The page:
“Yeah,” Fenaday said. “No question that the base was attacked. By what I can’t imagine, the pattern of destruction doesn’t resemble that from an airburst nuclear weapon. Nothing else I know of—not even a mass driver—creates destruction like this.”

“Only a few military spaceships were based at Gigor,” Shasti said. “Most Navy traffic used the port at the capital city of Barjan.”

Fenaday pointed. “There’s the Navy area. It’s completely destroyed.” They had seen all this from orbit, but it lacked the effect of viewing it with their own eyes.

“Notice something?” asked Shasti.

“Yeah,” Fenaday replied. “Those shuttles on the apron look like they were cut down by a laser fired from ground level. See that neat slice on the metal of that green and white hospital shuttle? It’s cut almost in half. Whatever it was started striking the ground at a low angle, bubbling the apron.”

“Energy weapons don’t work that way,” Shasti said. “Why use massive quantities of power to cut metal when a kinetic weapon does it cheaper and faster? Lasers are for burning flesh, starting fires and damaging sensitive instruments—-”

“These are a few of your favorite things,” Fenaday murmured.

Shasti ignored the comment, “Well, this isn’t Conchirri work. If they had energy weapons like this, we would all be dinner.”

Fenaday brought the Wildcat to a hover near the edge of the apron close to the barracks. The sun had risen enough to light the field. A brilliant, dark-blue ground cover, reminiscent of pansies, dotted some of the nearby tarmac.

“Let’s get this over with,” he said tightly. “Are you ready, Shasti?”

“Locked and loaded,” she said, putting her tri-auto in her lap.

“Telisan, this is Fenaday. I’m going in. Keep circling. If anything happens, run for it. That is an order.”

“Of course,” replied Telisan. The Denlenn’s easy answer made Fenaday suspect Telisan was simply humoring him.

“Fenaday to Sidhe, we are landing.”

The fighter landed smoothly, blowing dust and debris away from the Wildcat. Fenaday throttled back the engines, but didn’t cut them off. He kept the HOTAS stick, which controlled thrust and weapons, in his right hand. Fenaday looked to starboard, Shasti to port. The fighter’s swivel-mounted guns followed the motion of his eyes. The Confed shuttles from the first expedition landed only sixty-three seconds before being overwhelmed by whatever killed their crews. Fenaday didn’t look at the clock. He scanned every shadow, dreading the sight of a dust cloud similar to the one that enveloped the Confederate shuttles three years ago. Telisan circled above, equally vigilant.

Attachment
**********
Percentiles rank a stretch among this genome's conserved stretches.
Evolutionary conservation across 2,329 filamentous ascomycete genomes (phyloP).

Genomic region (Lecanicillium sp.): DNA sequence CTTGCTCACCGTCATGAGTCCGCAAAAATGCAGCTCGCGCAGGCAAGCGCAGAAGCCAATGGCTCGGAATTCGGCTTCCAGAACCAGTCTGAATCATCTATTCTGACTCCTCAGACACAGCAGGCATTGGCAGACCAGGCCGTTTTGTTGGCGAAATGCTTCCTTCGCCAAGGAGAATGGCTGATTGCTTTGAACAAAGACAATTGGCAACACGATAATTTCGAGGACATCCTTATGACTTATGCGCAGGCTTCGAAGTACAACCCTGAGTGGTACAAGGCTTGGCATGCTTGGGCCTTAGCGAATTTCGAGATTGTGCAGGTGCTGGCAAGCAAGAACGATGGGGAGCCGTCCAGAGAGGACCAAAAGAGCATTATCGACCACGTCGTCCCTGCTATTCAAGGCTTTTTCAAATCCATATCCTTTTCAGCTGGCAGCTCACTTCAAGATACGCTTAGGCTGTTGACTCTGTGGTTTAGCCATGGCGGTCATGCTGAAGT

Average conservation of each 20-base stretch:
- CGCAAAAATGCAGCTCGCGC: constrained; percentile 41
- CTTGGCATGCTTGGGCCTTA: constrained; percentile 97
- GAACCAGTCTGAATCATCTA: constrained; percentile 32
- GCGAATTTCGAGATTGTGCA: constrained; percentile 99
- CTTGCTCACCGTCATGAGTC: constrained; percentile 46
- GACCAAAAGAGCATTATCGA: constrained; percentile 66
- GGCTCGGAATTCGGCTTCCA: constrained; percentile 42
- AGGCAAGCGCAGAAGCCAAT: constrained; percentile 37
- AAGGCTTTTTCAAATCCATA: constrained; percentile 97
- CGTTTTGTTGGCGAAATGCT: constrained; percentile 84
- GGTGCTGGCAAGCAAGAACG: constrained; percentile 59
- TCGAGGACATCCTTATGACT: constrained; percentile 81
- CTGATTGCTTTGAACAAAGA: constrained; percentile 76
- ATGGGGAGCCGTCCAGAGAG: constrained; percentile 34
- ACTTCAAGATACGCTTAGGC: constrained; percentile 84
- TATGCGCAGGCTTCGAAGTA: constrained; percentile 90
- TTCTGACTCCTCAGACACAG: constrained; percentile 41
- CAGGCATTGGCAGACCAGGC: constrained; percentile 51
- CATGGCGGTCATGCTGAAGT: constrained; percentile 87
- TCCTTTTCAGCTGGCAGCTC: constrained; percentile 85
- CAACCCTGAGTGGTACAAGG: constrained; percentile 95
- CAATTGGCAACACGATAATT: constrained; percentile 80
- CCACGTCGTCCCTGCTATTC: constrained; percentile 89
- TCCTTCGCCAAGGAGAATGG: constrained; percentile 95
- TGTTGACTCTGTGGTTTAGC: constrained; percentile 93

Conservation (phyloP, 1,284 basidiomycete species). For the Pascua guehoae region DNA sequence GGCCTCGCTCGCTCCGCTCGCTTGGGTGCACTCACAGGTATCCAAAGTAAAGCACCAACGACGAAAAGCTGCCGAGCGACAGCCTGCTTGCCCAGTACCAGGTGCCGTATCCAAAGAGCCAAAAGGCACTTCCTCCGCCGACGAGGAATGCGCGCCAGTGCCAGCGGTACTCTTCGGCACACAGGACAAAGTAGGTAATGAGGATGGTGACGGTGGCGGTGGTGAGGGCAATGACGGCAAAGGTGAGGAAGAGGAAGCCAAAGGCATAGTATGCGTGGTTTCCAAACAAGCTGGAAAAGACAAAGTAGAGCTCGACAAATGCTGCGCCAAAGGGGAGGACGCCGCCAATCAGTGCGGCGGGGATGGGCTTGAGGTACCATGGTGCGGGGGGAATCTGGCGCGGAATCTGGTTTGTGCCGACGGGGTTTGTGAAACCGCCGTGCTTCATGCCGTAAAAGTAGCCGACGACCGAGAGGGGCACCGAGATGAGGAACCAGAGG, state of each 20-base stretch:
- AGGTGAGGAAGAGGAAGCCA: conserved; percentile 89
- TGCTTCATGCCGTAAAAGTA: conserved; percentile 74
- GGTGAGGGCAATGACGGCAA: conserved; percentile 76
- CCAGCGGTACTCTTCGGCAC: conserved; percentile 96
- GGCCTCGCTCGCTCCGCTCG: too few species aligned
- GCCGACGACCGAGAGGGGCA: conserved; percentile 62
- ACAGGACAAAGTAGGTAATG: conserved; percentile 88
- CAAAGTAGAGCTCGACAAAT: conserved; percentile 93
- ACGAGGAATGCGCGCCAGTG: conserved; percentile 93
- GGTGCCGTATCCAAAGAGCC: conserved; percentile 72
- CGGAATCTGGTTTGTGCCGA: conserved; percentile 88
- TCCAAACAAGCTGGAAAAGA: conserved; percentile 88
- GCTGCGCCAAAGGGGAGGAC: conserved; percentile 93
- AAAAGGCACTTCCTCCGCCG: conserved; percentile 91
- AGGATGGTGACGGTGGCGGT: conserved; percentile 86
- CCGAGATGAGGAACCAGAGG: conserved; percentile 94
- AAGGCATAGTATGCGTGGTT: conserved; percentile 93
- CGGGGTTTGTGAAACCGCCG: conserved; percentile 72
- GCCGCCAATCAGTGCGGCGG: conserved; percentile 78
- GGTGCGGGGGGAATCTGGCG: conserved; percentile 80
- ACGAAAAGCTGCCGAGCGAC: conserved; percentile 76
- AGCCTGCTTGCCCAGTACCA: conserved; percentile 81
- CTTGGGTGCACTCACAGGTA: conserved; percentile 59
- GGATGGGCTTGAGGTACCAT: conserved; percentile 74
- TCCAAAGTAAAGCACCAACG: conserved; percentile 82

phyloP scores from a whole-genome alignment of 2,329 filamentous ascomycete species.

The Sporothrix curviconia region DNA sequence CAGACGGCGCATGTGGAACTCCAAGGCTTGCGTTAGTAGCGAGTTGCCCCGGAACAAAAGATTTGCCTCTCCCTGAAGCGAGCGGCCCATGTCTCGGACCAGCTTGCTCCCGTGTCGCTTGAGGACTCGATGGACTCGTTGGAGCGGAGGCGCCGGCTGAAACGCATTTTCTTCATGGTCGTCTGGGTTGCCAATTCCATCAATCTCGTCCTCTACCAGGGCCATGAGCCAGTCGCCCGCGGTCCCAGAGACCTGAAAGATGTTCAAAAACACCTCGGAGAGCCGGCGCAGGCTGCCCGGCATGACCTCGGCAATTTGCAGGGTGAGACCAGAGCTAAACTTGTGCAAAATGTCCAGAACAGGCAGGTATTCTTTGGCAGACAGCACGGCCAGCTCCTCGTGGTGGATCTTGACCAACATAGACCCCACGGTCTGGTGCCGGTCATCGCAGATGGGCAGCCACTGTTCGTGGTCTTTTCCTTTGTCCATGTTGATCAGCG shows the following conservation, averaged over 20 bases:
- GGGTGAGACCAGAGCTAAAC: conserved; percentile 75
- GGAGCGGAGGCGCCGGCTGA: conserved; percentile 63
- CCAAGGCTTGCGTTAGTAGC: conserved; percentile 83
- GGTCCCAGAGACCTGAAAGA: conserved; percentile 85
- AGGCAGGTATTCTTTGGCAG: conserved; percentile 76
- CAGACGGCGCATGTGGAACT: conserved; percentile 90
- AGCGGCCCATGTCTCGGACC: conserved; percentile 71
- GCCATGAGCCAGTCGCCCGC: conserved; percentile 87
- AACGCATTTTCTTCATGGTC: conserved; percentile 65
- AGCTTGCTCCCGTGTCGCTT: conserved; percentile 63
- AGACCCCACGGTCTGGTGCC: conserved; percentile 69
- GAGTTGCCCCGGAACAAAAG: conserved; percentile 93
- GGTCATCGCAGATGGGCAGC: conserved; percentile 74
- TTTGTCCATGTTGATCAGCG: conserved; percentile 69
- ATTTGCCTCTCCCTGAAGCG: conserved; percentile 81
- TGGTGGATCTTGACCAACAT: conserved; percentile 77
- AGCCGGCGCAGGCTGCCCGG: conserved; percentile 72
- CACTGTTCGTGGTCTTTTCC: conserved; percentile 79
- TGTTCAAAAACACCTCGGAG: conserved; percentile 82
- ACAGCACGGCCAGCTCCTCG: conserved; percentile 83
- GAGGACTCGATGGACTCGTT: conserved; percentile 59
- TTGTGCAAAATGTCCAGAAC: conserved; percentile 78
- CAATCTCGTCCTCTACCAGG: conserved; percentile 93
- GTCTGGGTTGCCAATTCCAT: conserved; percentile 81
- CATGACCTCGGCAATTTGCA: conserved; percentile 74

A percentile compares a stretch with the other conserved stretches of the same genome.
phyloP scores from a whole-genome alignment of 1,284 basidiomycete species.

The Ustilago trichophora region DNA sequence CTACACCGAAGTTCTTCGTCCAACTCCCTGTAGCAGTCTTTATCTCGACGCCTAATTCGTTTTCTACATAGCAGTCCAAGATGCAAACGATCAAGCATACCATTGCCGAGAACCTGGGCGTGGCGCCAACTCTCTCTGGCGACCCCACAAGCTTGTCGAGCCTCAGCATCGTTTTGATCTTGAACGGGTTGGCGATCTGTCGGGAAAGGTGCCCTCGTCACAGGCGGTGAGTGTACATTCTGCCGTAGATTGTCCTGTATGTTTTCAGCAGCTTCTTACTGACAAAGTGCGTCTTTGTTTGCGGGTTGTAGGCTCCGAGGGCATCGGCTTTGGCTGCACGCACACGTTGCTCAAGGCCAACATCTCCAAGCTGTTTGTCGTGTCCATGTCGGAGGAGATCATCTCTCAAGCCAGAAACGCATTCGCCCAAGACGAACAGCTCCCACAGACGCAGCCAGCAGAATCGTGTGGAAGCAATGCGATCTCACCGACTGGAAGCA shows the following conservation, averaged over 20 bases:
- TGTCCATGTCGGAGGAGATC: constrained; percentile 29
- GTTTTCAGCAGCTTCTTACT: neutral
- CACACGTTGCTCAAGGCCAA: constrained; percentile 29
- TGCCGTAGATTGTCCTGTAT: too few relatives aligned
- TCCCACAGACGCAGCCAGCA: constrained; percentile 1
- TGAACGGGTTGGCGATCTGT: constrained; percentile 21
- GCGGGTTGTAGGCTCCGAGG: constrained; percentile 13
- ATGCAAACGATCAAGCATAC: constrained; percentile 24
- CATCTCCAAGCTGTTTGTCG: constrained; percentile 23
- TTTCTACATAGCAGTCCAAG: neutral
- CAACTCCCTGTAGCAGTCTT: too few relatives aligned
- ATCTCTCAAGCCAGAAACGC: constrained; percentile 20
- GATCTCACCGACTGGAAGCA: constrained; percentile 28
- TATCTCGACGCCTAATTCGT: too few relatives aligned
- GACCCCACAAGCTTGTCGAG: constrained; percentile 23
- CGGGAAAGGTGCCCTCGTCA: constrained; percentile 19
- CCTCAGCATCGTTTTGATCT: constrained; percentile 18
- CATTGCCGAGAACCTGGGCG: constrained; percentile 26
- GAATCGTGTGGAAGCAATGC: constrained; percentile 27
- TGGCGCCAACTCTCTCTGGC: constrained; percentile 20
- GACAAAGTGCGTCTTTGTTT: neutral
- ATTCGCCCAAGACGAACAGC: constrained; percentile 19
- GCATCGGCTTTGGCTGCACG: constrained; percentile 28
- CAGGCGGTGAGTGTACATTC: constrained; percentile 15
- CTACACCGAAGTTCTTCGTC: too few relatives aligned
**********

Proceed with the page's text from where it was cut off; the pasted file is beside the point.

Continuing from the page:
From Perez’ station aboard Sidhe, the engineer announced, “Thirty seconds.”

Fenaday kept his eyes on the ground. His heart pounded and his mouth felt dry. “Nothing in sight,” he reported. To his own surprise, his voice sounded calm.

“All clear here,” Shasti said. She didn’t even have the grace to sound concerned.

“Same,” Telisan reported. “Nothing on motion sensors.”

“Forty-five seconds.”

For an instant, Fenaday thought about saying something to Shasti, something about the night before. He snapped a quick glance into the one of the mirrors. She stared out the canopy, catlike, intent, totally focused on here and now.

He returned his attention to the field.

“Sixty seconds.”

Fenaday held his breath, his finger on the trigger.

“Seventy seconds, Captain. Congratulations on a new world record.”

The breath left his body in a whoosh.

“Okay,” he said, voice shaking slightly. “I’m heading into overheat, initiating engine shutdown.

“Telisan, keep circling. Perez, start the shuttles down. Tell Karass he is to abort if at any time we lose contact before landing.”

How can my readers buy your book? 

Readers can go to the publisher’s home page at Kindle and Print. We are also available on Smashwords

Please find me at Facebook where I have an author page with many links to free work of mine that you can enjoy.!/pages/Edward-McKeown-Author/128235997209701

You can find more information about Edward McKeown and his book, Was Once a Hero by visiting his website, or his blog at



  1. Your excerpt hooked me. I like the idea of reading romance from a male POV (written by a man). Best of luck with your sales.

  2. Thanks for the chance to reach out to the Romance audience. My wife gave me credit for a Romantic Moment last night, when she walked in the door from work I greeted her with a glass of red wine and a sphaghetti dinner. Not complicated but hot and on the table. That was the day after spending a day at a martial arts tournament. So I guess action and romance can go hand in hand ;-)

  3. What a lovely interview. I love learning more about authors. I enjoyed the excerpt as well.

  4. Thanks for stopping by Ally!

    Edward, you are most welcome. I hope it helps. Thanks for giving us a glimpse into your world.

  5. Absolutely wonderful interview, Edward! So sorry I missed this yesterday, I love Edward's work and became a fan after reading a few chapters. ; )

    Thank you so much for sharing~